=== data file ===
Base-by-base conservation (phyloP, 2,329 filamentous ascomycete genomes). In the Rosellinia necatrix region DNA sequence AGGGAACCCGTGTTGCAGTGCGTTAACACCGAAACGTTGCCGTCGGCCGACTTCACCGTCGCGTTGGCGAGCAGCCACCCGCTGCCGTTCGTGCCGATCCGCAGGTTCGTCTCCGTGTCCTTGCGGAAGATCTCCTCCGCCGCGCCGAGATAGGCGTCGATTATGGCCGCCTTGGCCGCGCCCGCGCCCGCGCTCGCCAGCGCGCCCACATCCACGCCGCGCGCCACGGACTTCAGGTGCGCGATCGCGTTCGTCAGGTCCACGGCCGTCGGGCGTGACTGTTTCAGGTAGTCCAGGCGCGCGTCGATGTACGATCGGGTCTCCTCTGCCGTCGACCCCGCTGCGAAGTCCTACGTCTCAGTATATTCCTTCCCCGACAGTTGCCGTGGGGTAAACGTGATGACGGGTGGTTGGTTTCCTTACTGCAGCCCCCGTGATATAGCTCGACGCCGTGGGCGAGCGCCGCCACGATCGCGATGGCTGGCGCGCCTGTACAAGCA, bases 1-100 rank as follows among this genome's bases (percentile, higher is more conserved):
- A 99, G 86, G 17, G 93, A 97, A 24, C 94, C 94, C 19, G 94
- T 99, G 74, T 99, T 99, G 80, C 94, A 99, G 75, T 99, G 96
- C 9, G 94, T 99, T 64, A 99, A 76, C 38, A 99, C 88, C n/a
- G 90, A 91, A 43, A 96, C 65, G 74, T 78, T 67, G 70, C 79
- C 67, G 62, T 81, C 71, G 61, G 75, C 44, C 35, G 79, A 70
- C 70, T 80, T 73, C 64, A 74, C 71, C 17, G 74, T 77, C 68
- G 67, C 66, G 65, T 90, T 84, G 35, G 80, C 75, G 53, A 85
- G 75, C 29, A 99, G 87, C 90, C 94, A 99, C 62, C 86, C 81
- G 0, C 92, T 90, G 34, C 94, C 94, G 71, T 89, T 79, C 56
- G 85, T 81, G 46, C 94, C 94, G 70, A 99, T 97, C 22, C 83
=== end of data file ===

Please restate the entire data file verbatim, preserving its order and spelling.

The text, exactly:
Base-by-base conservation (phyloP, 2,329 filamentous ascomycete genomes). In the Rosellinia necatrix region DNA sequence AGGGAACCCGTGTTGCAGTGCGTTAACACCGAAACGTTGCCGTCGGCCGACTTCACCGTCGCGTTGGCGAGCAGCCACCCGCTGCCGTTCGTGCCGATCCGCAGGTTCGTCTCCGTGTCCTTGCGGAAGATCTCCTCCGCCGCGCCGAGATAGGCGTCGATTATGGCCGCCTTGGCCGCGCCCGCGCCCGCGCTCGCCAGCGCGCCCACATCCACGCCGCGCGCCACGGACTTCAGGTGCGCGATCGCGTTCGTCAGGTCCACGGCCGTCGGGCGTGACTGTTTCAGGTAGTCCAGGCGCGCGTCGATGTACGATCGGGTCTCCTCTGCCGTCGACCCCGCTGCGAAGTCCTACGTCTCAGTATATTCCTTCCCCGACAGTTGCCGTGGGGTAAACGTGATGACGGGTGGTTGGTTTCCTTACTGCAGCCCCCGTGATATAGCTCGACGCCGTGGGCGAGCGCCGCCACGATCGCGATGGCTGGCGCGCCTGTACAAGCA, bases 1-100 rank as follows among this genome's bases (percentile, higher is more conserved):
- A 99, G 86, G 17, G 93, A 97, A 24, C 94, C 94, C 19, G 94
- T 99, G 74, T 99, T 99, G 80, C 94, A 99, G 75, T 99, G 96
- C 9, G 94, T 99, T 64, A 99, A 76, C 38, A 99, C 88, C n/a
- G 90, A 91, A 43, A 96, C 65, G 74, T 78, T 67, G 70, C 79
- C 67, G 62, T 81, C 71, G 61, G 75, C 44, C 35, G 79, A 70
- C 70, T 80, T 73, C 64, A 74, C 71, C 17, G 74, T 77, C 68
- G 67, C 66, G 65, T 90, T 84, G 35, G 80, C 75, G 53, A 85
- G 75, C 29, A 99, G 87, C 90, C 94, A 99, C 62, C 86, C 81
- G 0, C 92, T 90, G 34, C 94, C 94, G 71, T 89, T 79, C 56
- G 85, T 81, G 46, C 94, C 94, G 70, A 99, T 97, C 22, C 83